n. A member of the Republican party who is viewed as being too liberal.
Also Seen As
After all, Moore said, "I think if you're a Republican in 2004 you've got to stand for a few things. You've got to be for school choice, and you've got to be for cutting taxes, and you've got to be for smaller government. Otherwise, what are Republicans good for? That's why we keep saying [Arlen] Specter's a rino—a Republican in name only—and let's replace him with a real Republican."
—Philip Gourevitch, “Fight on the Right,” The New Yorker, April 12, 2004
Because it is a Republican primary, these RINOs cannot come out and proclaim their political colors. They must disguise their views the way a real rhino might hide in the tall grass from a hunter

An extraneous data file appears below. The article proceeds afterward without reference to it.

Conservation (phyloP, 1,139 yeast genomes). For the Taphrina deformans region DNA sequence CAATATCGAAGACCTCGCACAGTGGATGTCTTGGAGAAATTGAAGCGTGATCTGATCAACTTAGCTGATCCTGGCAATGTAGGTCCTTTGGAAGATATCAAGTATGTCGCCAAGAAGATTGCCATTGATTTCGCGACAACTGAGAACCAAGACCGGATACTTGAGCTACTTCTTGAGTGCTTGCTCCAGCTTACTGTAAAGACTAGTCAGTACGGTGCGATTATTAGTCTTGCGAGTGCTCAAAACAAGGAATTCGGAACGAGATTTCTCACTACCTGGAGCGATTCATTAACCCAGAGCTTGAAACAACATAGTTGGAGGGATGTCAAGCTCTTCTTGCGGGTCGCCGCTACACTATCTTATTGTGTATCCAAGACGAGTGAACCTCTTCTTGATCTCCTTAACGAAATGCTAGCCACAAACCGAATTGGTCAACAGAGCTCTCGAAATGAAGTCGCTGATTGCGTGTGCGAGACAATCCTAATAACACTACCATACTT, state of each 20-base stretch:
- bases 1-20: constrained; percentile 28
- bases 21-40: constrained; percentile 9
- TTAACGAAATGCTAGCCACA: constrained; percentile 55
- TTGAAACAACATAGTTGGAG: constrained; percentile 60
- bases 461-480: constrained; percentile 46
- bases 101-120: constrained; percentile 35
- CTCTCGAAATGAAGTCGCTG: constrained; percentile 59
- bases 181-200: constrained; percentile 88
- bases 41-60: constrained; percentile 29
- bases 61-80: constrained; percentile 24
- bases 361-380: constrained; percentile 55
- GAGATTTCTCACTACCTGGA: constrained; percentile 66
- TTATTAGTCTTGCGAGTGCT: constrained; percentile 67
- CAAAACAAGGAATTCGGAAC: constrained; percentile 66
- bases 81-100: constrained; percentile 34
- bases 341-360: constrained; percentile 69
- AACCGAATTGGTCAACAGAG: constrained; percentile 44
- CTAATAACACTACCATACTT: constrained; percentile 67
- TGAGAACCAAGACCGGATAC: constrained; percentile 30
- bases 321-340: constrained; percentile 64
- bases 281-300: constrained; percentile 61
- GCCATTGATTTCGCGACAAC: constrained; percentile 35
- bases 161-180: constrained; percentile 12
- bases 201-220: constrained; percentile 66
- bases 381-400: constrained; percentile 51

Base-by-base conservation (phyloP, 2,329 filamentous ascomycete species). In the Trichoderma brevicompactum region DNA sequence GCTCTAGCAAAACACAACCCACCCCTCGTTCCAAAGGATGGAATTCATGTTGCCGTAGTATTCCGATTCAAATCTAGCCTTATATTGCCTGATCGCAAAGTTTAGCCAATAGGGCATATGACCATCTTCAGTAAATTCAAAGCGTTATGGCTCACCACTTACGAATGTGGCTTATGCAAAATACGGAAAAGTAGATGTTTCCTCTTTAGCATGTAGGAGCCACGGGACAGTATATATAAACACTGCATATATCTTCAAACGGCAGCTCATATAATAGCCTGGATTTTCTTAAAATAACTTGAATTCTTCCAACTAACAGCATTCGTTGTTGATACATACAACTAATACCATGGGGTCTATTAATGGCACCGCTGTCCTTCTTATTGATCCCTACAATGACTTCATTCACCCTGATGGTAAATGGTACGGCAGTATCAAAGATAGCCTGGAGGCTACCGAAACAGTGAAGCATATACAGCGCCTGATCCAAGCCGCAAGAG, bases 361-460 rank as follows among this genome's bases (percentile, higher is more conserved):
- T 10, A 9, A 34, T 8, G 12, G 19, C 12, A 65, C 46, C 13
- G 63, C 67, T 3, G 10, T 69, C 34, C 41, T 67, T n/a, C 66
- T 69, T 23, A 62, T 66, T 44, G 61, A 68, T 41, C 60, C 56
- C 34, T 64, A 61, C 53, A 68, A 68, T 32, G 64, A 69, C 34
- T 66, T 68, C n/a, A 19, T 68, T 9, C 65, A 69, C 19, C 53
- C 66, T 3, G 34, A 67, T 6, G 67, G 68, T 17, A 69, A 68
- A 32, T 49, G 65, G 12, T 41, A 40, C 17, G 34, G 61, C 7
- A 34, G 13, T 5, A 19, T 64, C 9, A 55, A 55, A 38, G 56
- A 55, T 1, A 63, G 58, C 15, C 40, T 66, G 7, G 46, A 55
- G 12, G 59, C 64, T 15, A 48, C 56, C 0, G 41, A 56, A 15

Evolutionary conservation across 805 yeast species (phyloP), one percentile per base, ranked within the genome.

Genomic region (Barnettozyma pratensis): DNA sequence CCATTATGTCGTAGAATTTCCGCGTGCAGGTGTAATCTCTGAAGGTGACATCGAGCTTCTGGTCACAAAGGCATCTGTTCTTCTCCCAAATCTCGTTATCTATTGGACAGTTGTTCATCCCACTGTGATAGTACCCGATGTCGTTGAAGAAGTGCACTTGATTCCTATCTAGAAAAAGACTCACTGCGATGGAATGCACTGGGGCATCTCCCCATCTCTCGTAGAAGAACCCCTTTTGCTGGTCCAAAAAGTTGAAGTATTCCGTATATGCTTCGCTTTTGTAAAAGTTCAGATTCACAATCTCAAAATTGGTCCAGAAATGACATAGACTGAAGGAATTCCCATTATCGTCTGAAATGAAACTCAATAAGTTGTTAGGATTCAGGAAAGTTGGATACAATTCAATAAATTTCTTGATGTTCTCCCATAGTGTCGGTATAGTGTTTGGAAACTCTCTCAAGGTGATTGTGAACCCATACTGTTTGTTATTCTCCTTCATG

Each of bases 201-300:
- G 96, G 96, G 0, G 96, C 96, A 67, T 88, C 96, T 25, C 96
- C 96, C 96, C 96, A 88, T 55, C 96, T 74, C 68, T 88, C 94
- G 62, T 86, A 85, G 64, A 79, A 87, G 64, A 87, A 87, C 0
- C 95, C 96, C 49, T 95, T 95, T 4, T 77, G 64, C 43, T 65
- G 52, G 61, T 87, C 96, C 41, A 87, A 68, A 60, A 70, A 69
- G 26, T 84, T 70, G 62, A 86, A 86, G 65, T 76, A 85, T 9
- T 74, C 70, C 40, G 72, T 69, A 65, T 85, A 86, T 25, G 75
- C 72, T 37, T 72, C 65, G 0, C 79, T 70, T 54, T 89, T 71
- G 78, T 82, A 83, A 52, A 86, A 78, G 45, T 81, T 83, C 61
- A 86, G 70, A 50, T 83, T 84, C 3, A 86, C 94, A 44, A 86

Hence, every liberal/moderate Republican running March 2 champions his and her "conservative'' views, especially on the safe tax, fiscal and regulatory issues.
—Steven Greenhut, “RINOplasty,” The Orange County Register (California), February 22, 2004
1992 (earliest)
Bill Clinton would have been proud of what was happening on the third-floor Senate corner at the State House this week.

The Republicans were moving out and the Democrats and "RINOs" (Republicans In Name Only) were moving in.
—John DiStaso, “Merrill Taps Scamman, Strome and a Thomson,” The Union Leader (Manchester, NH), December 31, 1992
This term is an acronym based on the phrase Republican in name only, and it's an epithet likely to be hurled quite often in the coming U.S. election season. And, yes, the opposite creature also exists: the DINO (1994) is a Democrat in name only, meaning a member of the Democratic party who is viewed as being too conservative.